Changing voters’ minds is famously difficult, but a recent progressive effort found real success.
No state has haunted the Democratic Party’s imagination for the past four years like Wisconsin. While it was not the only state that killed Hillary Clinton’s presidential hopes in 2016, it was the one where the knife plunged deepest. Clinton was so confident about Wisconsin that she never even campaigned there. This year, it is one of the most fiercely contested states. The Democrats planned to hold their convention in Milwaukee, before the coronavirus pandemic forced its cancellation. Donald Trump is also making a strong play for Wisconsin.
Trump’s weaknesses with the electorate are familiar: Voters find him coarse, and they deplore his handling of race, the coronavirus, and protests. One recent YouGov poll found that just 42 percent of Americans approved of his performance as president, while 54 percent disapproved. But when the pollsters asked about Trump’s handling of the economy, those attitudes reversed: 48 percent approved and 44 percent disapproved, despite the havoc wreaked by the pandemic.
Millions of coronavirus tests may be happening without their results being made public.
President Donald Trump has never hidden his ambivalence about testing for the coronavirus. In June, when he told an arena of supporters in Tulsa, Oklahoma, that he had instructed “his people” to “‘slow the testing down, please,’” the disclosure prompted one of the more dire news cycles of the pandemic. The president said repeatedly that he wanted the United States to reduce its testing. But in the weeks that followed, testing increased.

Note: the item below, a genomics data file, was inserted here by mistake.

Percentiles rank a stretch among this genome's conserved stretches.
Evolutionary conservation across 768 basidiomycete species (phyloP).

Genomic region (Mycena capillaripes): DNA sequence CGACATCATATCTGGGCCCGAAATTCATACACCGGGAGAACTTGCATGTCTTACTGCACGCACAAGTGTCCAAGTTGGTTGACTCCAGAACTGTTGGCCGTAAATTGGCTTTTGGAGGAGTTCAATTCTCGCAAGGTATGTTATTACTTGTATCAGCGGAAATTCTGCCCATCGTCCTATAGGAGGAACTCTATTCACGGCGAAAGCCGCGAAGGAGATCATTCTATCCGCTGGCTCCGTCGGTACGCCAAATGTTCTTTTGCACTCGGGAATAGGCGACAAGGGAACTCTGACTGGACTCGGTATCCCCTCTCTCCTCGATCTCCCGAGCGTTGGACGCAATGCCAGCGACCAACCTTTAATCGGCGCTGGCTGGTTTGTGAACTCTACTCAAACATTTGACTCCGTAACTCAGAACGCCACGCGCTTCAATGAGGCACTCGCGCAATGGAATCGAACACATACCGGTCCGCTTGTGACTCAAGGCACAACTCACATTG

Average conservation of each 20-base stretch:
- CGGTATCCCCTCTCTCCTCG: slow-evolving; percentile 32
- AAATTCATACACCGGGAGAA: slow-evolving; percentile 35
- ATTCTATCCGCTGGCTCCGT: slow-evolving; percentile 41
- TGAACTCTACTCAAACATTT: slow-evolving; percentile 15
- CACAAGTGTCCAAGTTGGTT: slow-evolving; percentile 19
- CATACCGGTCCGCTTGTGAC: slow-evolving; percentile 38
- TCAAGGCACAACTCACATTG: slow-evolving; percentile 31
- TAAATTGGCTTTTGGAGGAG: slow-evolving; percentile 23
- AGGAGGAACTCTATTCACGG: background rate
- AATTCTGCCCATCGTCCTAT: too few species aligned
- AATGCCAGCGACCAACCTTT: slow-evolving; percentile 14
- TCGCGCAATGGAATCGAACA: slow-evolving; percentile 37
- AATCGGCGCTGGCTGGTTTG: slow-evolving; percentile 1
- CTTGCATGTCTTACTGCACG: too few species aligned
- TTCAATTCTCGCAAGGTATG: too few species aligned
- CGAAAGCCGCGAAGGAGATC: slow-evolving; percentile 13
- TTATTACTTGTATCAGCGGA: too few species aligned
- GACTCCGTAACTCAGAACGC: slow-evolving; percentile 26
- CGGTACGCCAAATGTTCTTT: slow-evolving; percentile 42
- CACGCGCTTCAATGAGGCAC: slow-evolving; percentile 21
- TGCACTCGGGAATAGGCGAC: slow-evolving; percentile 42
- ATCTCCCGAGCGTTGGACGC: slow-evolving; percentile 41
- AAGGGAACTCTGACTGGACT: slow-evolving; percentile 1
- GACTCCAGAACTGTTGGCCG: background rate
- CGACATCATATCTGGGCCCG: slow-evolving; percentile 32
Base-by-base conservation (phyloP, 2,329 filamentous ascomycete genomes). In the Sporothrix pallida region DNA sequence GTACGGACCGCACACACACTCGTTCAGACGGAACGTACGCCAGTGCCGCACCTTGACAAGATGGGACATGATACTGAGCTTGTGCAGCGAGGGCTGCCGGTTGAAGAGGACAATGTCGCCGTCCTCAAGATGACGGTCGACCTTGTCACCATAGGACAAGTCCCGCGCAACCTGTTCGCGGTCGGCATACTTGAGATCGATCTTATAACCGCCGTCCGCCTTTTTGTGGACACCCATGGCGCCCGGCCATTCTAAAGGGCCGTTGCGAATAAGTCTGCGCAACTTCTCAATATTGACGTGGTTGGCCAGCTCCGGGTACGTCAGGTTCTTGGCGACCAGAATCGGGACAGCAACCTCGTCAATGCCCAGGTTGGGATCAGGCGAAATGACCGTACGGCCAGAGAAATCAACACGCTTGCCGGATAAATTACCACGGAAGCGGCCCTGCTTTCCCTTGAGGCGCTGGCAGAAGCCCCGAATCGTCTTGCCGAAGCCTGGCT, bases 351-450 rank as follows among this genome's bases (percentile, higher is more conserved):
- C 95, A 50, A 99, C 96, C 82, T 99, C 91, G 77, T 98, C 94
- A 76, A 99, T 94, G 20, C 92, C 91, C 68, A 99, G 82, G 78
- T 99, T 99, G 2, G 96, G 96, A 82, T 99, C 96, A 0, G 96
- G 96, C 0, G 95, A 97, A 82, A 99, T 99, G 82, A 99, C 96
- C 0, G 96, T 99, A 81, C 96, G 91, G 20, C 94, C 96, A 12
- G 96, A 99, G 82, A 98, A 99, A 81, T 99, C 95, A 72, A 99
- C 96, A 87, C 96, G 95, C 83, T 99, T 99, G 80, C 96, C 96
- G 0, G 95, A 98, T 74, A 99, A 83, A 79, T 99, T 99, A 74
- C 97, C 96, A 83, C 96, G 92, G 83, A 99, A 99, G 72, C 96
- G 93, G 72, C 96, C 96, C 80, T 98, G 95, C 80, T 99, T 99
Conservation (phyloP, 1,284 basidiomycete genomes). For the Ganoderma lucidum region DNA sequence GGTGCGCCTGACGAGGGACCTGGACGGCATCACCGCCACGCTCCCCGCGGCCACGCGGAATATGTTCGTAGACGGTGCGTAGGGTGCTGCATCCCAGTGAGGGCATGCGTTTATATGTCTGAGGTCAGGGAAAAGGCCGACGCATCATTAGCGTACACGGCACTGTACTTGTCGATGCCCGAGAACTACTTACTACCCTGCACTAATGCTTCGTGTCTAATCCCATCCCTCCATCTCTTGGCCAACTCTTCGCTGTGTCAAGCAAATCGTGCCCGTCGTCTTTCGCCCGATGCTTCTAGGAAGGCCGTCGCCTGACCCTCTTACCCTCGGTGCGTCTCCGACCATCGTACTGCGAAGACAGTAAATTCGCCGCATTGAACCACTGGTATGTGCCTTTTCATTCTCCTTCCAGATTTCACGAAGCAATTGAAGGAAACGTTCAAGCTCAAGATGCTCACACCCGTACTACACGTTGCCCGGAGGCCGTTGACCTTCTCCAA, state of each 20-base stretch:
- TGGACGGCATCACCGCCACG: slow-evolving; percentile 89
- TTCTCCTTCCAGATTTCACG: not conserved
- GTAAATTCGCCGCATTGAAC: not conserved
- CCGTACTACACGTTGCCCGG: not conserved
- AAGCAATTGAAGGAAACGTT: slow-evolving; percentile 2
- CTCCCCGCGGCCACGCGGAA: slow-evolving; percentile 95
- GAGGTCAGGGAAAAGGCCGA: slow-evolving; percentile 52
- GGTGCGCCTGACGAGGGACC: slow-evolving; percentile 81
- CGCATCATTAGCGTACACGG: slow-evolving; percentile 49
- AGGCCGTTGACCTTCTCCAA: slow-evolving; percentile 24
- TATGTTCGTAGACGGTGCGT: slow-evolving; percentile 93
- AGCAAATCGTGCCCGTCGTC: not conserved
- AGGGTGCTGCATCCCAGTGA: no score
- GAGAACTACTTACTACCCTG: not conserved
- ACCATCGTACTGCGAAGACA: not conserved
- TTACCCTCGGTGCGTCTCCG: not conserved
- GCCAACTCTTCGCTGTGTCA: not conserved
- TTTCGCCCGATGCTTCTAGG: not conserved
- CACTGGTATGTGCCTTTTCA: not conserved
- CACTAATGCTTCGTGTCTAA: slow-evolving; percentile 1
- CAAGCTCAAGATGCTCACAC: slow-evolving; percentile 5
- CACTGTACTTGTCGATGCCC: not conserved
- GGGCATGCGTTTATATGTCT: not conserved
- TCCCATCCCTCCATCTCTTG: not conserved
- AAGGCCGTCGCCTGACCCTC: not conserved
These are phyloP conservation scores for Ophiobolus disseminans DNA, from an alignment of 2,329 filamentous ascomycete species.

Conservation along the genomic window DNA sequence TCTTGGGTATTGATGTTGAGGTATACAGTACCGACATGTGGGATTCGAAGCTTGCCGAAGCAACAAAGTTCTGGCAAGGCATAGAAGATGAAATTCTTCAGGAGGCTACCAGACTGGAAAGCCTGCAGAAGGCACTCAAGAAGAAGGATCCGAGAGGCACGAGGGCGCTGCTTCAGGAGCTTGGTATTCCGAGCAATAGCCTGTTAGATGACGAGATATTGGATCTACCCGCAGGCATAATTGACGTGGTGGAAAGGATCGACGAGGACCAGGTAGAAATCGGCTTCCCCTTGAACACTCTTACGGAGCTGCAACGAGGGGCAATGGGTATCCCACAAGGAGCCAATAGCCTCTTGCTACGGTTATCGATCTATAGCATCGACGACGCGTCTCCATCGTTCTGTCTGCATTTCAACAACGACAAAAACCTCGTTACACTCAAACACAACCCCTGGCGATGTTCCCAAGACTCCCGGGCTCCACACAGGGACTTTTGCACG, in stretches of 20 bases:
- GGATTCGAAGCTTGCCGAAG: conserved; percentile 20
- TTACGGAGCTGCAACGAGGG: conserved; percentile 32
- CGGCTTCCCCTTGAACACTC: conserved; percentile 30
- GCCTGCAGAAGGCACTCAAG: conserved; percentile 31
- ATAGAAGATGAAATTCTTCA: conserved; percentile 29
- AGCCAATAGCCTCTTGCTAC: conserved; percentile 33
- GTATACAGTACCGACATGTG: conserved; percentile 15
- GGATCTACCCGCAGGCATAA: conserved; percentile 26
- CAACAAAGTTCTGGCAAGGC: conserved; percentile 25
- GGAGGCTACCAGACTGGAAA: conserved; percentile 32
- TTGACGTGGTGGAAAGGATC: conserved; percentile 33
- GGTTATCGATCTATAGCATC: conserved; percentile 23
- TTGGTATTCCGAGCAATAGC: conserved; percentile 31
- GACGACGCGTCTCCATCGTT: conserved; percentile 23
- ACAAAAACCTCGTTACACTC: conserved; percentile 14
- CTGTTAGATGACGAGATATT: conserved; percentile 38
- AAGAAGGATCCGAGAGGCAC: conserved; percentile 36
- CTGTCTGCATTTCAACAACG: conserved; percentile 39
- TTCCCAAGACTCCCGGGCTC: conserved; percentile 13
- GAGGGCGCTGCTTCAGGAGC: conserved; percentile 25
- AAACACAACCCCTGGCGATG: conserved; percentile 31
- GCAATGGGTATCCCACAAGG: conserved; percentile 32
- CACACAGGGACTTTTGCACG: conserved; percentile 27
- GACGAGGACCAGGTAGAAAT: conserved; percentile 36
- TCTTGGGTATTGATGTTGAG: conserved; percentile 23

Not so now. In the past month, the number of tests conducted in the United States has actually drifted down—and that may be partly because of Trump-administration policy.
The United States now reports about 100,000 fewer daily tests than it did in late July, according to the COVID Tracking Project at The Atlantic. Some of this decline is due to reduced demand: The surge of infections across the South and West has subsided, and when fewer people are sick, fewer people seek out tests. Yet this cannot explain all of it. In the Midwest, the number of confirmed cases is growing faster than the number of tests, which has been a sign of a growing outbreak throughout the pandemic.
The Democratic nominee has a Latino-voter problem.
Joe Biden leads Donald Trump by a solid margin—about 7 percentage points nationally, as of this writing. He’s built his advantage by improving on Hillary Clinton’s 2016 success with suburban voters, seniors, and college-educated white Americans.
But when it comes to Latinos, Biden may have a problem. Although he’s dramatically outpacing Trump among Latinos overall, he’s falling behind Clinton’s pace, including in the key state of Florida. An analysis by Harry Enten at CNN found that Biden’s average lead among Latinos is 9 points lower than Clinton’s around this time four years ago. If Biden can’t close the deal with this crucial constituency, it could spell trouble for him across the country.
A dispute between a small group of scholars and the authors of TheNew York Times Magazine’s issue on slavery represents a fundamental disagreement over the trajectory of American society.
When The New York Times Magazinepublished its 1619 Project in August, people lined up on the street in New York City to get copies. Since then, the project—a historical analysis of how slavery shaped American political, social, and economic institutions—has spawned a podcast, a high-school curriculum, and an upcoming book. For Nikole Hannah-Jones, the reporter who conceived of the project, the response has been deeply gratifying.
Reports of a vote-by-mail apocalypse are greatly exaggerated.
President Donald Trump stood on a North Carolina tarmac earlier this month, Air Force One idling behind him, and urged his supporters to commit a crime. He said they should cast the ballots they received in the mail—just as he has done many times in the past—and then they should go to their polling place on Election Day and test the system by trying to vote again. “Let them send it in, and let them go vote,” Trump said. “If their system’s as good as they say it is, then obviously they won’t be able to vote.”